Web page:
Very good question. Let me break down the answer in two parts.
If your regression model does not have high variance then using regularization will not help?
As you have empirically found out, it won't necessarily help. A simple linear model with a healthy (i.e. large) number of samples per dimension is already simple enough, so regularisation is not guaranteed to improve results.
I guess the answer to the question also depends on what you are building your model for. In statistics you typically have a reason for fitting a particular model with a particular set of variables, and regularisation can be sometimes unnecessary and sometimes even undesirable. In machine learning, in contrast, the common wisdom is that you should:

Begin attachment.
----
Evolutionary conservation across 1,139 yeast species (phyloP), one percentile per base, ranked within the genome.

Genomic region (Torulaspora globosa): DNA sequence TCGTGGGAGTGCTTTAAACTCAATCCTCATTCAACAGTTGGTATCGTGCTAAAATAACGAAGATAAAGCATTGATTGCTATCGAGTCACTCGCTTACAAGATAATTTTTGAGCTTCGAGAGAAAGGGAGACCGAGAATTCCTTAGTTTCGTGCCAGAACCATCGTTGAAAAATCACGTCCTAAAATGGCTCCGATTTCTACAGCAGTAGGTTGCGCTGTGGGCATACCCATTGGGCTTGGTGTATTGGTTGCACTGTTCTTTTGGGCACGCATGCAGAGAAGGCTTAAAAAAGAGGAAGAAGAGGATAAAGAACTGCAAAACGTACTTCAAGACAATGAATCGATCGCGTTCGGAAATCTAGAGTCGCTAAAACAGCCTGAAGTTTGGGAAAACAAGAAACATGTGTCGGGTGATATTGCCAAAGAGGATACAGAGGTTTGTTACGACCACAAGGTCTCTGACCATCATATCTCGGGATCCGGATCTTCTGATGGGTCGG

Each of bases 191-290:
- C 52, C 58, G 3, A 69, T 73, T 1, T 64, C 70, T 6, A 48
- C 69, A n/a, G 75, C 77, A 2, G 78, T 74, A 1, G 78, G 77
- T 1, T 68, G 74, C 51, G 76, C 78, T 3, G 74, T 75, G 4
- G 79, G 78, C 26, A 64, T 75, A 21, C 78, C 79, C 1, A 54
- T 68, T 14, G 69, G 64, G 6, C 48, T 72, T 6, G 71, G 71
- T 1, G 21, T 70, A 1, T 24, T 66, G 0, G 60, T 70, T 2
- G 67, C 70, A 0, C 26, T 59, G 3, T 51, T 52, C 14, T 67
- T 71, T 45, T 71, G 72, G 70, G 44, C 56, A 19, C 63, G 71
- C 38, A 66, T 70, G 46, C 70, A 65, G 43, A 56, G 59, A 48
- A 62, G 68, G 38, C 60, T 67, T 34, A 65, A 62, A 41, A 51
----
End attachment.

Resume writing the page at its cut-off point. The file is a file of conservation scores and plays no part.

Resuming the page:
- Make your model complex enough so that it overfits; and
- Then add regularisation so that it doesn't overfit.
So, if you're only looking for a better MSE (as I understand from the first line in your question) then follow the machine learning approach: make a bigger model and then regularise it.
Do regularization techniques work towards improving the predictability ONLY by reducing variance?
The short answer is no. Regularisation works in various ways, more mysterious the more complex your model is. This is because a regularisation term can interfere with your optimisation or model selection algorithms, so saying it acts "ONLY by reducing variance" is overly simplistic.
Overall, let me emphasise that regularisation is mostly an ad-hoc process, and therefore never guaranteed to work -- although it is always worth trying. There are cases (especially with bigger models) in which even if your model doesn't overfit you still get better performance with a carefully tuned regulariser.